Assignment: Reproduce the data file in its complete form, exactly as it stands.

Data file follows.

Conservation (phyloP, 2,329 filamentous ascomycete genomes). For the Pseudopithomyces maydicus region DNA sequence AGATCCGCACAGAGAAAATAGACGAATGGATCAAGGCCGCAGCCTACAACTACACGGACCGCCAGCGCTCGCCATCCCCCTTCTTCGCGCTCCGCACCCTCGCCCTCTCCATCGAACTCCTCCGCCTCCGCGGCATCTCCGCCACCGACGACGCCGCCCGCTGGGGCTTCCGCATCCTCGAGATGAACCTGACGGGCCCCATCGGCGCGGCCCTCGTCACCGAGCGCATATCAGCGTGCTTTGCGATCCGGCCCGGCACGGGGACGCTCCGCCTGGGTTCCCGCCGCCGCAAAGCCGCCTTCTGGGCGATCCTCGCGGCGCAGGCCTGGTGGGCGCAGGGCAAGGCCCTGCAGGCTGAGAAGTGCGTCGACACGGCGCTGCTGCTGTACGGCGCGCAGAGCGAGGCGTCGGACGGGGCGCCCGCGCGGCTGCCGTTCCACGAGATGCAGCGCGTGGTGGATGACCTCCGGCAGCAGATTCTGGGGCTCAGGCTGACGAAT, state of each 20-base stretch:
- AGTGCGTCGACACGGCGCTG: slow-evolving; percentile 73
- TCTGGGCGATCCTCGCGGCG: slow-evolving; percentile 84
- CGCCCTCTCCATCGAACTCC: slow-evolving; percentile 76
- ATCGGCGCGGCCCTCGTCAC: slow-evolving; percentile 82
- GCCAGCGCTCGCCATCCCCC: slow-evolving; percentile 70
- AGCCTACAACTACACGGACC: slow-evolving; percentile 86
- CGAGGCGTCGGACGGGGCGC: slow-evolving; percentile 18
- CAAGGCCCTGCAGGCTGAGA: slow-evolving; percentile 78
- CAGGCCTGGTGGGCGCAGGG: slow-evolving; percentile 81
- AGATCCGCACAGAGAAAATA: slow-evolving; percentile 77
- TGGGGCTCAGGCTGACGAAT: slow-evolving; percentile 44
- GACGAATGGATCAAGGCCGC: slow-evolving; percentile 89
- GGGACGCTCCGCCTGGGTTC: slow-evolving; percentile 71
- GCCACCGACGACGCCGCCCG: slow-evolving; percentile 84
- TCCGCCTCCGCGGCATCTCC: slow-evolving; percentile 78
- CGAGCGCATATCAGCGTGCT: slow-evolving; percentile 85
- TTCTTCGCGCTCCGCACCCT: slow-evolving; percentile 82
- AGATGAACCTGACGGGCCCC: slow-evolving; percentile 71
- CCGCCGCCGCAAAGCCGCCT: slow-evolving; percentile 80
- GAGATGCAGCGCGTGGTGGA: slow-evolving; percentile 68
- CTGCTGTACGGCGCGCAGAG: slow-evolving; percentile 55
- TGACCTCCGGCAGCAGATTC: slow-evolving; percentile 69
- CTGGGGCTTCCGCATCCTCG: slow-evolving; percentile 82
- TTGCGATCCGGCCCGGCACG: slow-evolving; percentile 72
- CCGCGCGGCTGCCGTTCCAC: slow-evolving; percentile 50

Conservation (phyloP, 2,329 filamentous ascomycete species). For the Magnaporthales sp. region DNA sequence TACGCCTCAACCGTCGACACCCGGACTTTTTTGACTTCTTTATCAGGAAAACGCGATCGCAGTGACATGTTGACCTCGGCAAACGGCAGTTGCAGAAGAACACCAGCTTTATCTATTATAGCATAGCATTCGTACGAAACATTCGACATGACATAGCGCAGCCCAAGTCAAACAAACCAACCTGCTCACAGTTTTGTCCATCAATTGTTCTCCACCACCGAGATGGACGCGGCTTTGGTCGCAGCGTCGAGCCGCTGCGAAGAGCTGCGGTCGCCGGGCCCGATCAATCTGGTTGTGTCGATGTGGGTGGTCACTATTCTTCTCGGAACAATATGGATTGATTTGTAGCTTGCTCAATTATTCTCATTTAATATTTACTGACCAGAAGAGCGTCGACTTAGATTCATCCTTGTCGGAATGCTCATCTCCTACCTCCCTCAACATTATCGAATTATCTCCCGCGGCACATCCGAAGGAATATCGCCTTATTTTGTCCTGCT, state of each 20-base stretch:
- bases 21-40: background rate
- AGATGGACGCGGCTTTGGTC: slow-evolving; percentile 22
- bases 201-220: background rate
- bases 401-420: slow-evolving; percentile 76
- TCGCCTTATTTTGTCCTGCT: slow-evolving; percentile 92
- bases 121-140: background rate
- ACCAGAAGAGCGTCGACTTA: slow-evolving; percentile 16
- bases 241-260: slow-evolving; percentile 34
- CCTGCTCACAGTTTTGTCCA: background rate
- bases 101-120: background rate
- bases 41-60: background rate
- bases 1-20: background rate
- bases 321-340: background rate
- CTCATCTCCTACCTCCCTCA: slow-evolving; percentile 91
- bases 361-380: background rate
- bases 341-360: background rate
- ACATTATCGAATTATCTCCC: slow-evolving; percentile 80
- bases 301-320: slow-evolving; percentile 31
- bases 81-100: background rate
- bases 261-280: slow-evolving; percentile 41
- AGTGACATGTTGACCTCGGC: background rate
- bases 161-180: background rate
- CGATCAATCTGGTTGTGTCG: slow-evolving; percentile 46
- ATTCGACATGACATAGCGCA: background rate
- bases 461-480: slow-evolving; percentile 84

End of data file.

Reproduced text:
Conservation (phyloP, 2,329 filamentous ascomycete genomes). For the Pseudopithomyces maydicus region DNA sequence AGATCCGCACAGAGAAAATAGACGAATGGATCAAGGCCGCAGCCTACAACTACACGGACCGCCAGCGCTCGCCATCCCCCTTCTTCGCGCTCCGCACCCTCGCCCTCTCCATCGAACTCCTCCGCCTCCGCGGCATCTCCGCCACCGACGACGCCGCCCGCTGGGGCTTCCGCATCCTCGAGATGAACCTGACGGGCCCCATCGGCGCGGCCCTCGTCACCGAGCGCATATCAGCGTGCTTTGCGATCCGGCCCGGCACGGGGACGCTCCGCCTGGGTTCCCGCCGCCGCAAAGCCGCCTTCTGGGCGATCCTCGCGGCGCAGGCCTGGTGGGCGCAGGGCAAGGCCCTGCAGGCTGAGAAGTGCGTCGACACGGCGCTGCTGCTGTACGGCGCGCAGAGCGAGGCGTCGGACGGGGCGCCCGCGCGGCTGCCGTTCCACGAGATGCAGCGCGTGGTGGATGACCTCCGGCAGCAGATTCTGGGGCTCAGGCTGACGAAT, state of each 20-base stretch:
- AGTGCGTCGACACGGCGCTG: slow-evolving; percentile 73
- TCTGGGCGATCCTCGCGGCG: slow-evolving; percentile 84
- CGCCCTCTCCATCGAACTCC: slow-evolving; percentile 76
- ATCGGCGCGGCCCTCGTCAC: slow-evolving; percentile 82
- GCCAGCGCTCGCCATCCCCC: slow-evolving; percentile 70
- AGCCTACAACTACACGGACC: slow-evolving; percentile 86
- CGAGGCGTCGGACGGGGCGC: slow-evolving; percentile 18
- CAAGGCCCTGCAGGCTGAGA: slow-evolving; percentile 78
- CAGGCCTGGTGGGCGCAGGG: slow-evolving; percentile 81
- AGATCCGCACAGAGAAAATA: slow-evolving; percentile 77
- TGGGGCTCAGGCTGACGAAT: slow-evolving; percentile 44
- GACGAATGGATCAAGGCCGC: slow-evolving; percentile 89
- GGGACGCTCCGCCTGGGTTC: slow-evolving; percentile 71
- GCCACCGACGACGCCGCCCG: slow-evolving; percentile 84
- TCCGCCTCCGCGGCATCTCC: slow-evolving; percentile 78
- CGAGCGCATATCAGCGTGCT: slow-evolving; percentile 85
- TTCTTCGCGCTCCGCACCCT: slow-evolving; percentile 82
- AGATGAACCTGACGGGCCCC: slow-evolving; percentile 71
- CCGCCGCCGCAAAGCCGCCT: slow-evolving; percentile 80
- GAGATGCAGCGCGTGGTGGA: slow-evolving; percentile 68
- CTGCTGTACGGCGCGCAGAG: slow-evolving; percentile 55
- TGACCTCCGGCAGCAGATTC: slow-evolving; percentile 69
- CTGGGGCTTCCGCATCCTCG: slow-evolving; percentile 82
- TTGCGATCCGGCCCGGCACG: slow-evolving; percentile 72
- CCGCGCGGCTGCCGTTCCAC: slow-evolving; percentile 50

Conservation (phyloP, 2,329 filamentous ascomycete species). For the Magnaporthales sp. region DNA sequence TACGCCTCAACCGTCGACACCCGGACTTTTTTGACTTCTTTATCAGGAAAACGCGATCGCAGTGACATGTTGACCTCGGCAAACGGCAGTTGCAGAAGAACACCAGCTTTATCTATTATAGCATAGCATTCGTACGAAACATTCGACATGACATAGCGCAGCCCAAGTCAAACAAACCAACCTGCTCACAGTTTTGTCCATCAATTGTTCTCCACCACCGAGATGGACGCGGCTTTGGTCGCAGCGTCGAGCCGCTGCGAAGAGCTGCGGTCGCCGGGCCCGATCAATCTGGTTGTGTCGATGTGGGTGGTCACTATTCTTCTCGGAACAATATGGATTGATTTGTAGCTTGCTCAATTATTCTCATTTAATATTTACTGACCAGAAGAGCGTCGACTTAGATTCATCCTTGTCGGAATGCTCATCTCCTACCTCCCTCAACATTATCGAATTATCTCCCGCGGCACATCCGAAGGAATATCGCCTTATTTTGTCCTGCT, state of each 20-base stretch:
- bases 21-40: background rate
- AGATGGACGCGGCTTTGGTC: slow-evolving; percentile 22
- bases 201-220: background rate
- bases 401-420: slow-evolving; percentile 76
- TCGCCTTATTTTGTCCTGCT: slow-evolving; percentile 92
- bases 121-140: background rate
- ACCAGAAGAGCGTCGACTTA: slow-evolving; percentile 16
- bases 241-260: slow-evolving; percentile 34
- CCTGCTCACAGTTTTGTCCA: background rate
- bases 101-120: background rate
- bases 41-60: background rate
- bases 1-20: background rate
- bases 321-340: background rate
- CTCATCTCCTACCTCCCTCA: slow-evolving; percentile 91
- bases 361-380: background rate
- bases 341-360: background rate
- ACATTATCGAATTATCTCCC: slow-evolving; percentile 80
- bases 301-320: slow-evolving; percentile 31
- bases 81-100: background rate
- bases 261-280: slow-evolving; percentile 41
- AGTGACATGTTGACCTCGGC: background rate
- bases 161-180: background rate
- CGATCAATCTGGTTGTGTCG: slow-evolving; percentile 46
- ATTCGACATGACATAGCGCA: background rate
- bases 461-480: slow-evolving; percentile 84